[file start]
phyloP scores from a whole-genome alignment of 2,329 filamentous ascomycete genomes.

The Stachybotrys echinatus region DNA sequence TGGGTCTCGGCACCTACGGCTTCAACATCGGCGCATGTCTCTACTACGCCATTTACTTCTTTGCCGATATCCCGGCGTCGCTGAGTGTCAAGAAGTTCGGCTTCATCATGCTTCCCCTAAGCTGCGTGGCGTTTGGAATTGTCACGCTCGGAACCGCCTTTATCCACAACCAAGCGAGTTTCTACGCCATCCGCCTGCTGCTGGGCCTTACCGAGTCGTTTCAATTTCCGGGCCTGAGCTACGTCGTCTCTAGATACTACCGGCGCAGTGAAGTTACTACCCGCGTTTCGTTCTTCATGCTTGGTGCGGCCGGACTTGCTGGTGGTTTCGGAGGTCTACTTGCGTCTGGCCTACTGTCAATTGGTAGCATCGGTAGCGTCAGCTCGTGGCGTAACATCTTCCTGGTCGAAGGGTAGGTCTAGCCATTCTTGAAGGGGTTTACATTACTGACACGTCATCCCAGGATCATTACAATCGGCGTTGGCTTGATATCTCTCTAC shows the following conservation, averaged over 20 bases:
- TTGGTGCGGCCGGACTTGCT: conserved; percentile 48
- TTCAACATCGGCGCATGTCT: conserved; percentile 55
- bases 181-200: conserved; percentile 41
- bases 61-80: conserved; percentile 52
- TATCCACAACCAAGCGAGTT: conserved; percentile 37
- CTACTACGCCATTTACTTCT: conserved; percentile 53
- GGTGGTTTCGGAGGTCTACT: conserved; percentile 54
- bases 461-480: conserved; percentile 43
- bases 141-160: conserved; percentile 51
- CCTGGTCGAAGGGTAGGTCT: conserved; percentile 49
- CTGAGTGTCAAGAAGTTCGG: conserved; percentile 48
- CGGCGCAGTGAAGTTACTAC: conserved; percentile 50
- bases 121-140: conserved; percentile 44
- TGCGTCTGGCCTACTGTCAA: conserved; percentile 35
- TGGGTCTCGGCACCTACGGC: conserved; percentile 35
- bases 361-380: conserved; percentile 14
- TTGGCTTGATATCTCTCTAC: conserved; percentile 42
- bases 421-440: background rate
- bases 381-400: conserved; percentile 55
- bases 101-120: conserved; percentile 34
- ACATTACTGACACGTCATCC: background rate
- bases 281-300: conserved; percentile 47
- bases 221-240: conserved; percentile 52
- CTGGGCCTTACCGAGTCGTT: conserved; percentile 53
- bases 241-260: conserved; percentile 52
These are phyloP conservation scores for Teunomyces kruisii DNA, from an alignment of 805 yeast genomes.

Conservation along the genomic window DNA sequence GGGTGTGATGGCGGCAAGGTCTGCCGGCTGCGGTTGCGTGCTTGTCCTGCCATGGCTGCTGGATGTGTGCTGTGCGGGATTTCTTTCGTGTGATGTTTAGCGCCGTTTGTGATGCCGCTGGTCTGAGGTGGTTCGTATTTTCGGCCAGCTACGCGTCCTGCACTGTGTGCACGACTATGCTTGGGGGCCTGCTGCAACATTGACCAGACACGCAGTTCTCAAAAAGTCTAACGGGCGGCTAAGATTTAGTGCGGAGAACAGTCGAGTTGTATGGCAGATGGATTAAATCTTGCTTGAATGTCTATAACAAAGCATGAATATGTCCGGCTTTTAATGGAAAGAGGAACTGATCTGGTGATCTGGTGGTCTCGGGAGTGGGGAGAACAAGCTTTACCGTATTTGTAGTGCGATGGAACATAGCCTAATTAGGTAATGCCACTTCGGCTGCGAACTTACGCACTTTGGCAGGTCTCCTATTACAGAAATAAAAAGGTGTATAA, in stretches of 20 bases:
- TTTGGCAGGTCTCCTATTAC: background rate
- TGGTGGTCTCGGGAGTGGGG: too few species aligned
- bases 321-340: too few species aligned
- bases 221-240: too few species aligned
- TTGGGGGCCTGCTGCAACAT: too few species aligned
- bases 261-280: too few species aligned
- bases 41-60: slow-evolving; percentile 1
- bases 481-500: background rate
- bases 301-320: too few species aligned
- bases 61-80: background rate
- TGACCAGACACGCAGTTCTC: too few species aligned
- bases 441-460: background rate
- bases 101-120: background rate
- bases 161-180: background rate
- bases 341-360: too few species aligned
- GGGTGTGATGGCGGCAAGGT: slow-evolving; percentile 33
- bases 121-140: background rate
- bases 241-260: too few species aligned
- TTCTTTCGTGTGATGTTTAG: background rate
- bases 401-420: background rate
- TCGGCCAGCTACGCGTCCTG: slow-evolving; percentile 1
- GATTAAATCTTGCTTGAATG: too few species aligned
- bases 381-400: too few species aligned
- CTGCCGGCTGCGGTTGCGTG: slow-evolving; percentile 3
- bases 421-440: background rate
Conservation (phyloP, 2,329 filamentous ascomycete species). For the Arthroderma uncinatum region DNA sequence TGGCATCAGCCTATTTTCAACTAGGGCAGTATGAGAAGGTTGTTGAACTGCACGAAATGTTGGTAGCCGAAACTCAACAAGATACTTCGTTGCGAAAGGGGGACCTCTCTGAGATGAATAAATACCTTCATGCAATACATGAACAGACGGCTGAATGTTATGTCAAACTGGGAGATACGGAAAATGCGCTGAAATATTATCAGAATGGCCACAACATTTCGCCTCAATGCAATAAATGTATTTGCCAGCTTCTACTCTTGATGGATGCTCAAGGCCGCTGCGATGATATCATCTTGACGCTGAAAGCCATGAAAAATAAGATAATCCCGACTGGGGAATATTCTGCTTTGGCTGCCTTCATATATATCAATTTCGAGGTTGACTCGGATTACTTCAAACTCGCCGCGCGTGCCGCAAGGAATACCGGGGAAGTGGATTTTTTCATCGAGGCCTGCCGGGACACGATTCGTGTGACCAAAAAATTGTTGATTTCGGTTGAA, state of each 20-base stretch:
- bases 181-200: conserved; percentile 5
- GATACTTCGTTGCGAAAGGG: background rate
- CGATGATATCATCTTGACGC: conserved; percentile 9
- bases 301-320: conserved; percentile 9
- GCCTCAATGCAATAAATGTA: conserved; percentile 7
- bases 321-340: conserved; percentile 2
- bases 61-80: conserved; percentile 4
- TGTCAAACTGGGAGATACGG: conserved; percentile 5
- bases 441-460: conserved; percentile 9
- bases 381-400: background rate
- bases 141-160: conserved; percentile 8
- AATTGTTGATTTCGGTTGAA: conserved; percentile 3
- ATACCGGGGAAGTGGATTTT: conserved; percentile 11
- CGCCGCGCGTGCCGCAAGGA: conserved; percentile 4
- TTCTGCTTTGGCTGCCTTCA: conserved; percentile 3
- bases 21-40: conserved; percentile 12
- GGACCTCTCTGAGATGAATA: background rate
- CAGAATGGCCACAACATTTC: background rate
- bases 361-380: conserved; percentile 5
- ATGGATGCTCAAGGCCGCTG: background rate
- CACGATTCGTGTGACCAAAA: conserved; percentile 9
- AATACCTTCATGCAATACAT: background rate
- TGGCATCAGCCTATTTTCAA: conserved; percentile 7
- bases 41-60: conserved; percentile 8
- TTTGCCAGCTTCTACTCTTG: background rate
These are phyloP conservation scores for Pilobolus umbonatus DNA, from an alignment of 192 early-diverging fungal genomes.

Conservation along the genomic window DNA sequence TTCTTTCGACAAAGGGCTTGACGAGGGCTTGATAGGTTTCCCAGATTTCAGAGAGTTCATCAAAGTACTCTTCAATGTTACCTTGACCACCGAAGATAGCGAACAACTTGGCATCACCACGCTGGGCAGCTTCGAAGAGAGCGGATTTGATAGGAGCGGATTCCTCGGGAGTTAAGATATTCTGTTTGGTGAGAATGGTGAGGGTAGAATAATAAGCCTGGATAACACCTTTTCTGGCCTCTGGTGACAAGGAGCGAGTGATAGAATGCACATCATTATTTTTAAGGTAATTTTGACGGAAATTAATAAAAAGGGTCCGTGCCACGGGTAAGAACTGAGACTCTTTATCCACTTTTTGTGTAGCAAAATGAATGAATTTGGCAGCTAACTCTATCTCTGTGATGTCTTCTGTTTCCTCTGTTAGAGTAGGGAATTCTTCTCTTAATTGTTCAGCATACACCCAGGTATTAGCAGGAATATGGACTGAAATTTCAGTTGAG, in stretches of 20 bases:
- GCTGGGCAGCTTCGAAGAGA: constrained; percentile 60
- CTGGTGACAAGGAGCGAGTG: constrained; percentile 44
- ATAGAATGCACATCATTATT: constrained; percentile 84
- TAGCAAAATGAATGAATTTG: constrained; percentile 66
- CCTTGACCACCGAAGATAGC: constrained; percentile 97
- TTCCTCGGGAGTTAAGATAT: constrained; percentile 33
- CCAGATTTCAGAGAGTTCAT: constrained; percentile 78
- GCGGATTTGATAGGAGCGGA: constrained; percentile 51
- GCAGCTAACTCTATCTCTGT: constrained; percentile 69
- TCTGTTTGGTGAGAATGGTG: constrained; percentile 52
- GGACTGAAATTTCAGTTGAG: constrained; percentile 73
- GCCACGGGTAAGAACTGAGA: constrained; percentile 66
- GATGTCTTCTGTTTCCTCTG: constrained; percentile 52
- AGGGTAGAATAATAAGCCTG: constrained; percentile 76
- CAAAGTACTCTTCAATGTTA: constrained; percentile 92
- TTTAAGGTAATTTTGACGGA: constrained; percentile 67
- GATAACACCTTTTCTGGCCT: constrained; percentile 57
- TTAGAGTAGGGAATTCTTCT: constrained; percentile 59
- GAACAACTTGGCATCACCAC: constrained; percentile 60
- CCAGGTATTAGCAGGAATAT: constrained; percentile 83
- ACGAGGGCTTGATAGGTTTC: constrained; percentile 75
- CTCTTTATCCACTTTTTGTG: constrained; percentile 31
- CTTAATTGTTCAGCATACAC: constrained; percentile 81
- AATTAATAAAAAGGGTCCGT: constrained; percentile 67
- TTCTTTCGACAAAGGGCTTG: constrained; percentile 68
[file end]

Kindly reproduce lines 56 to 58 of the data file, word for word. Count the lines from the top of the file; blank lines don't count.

- bases 181-200: conserved; percentile 5
- GATACTTCGTTGCGAAAGGG: background rate
- CGATGATATCATCTTGACGC: conserved; percentile 9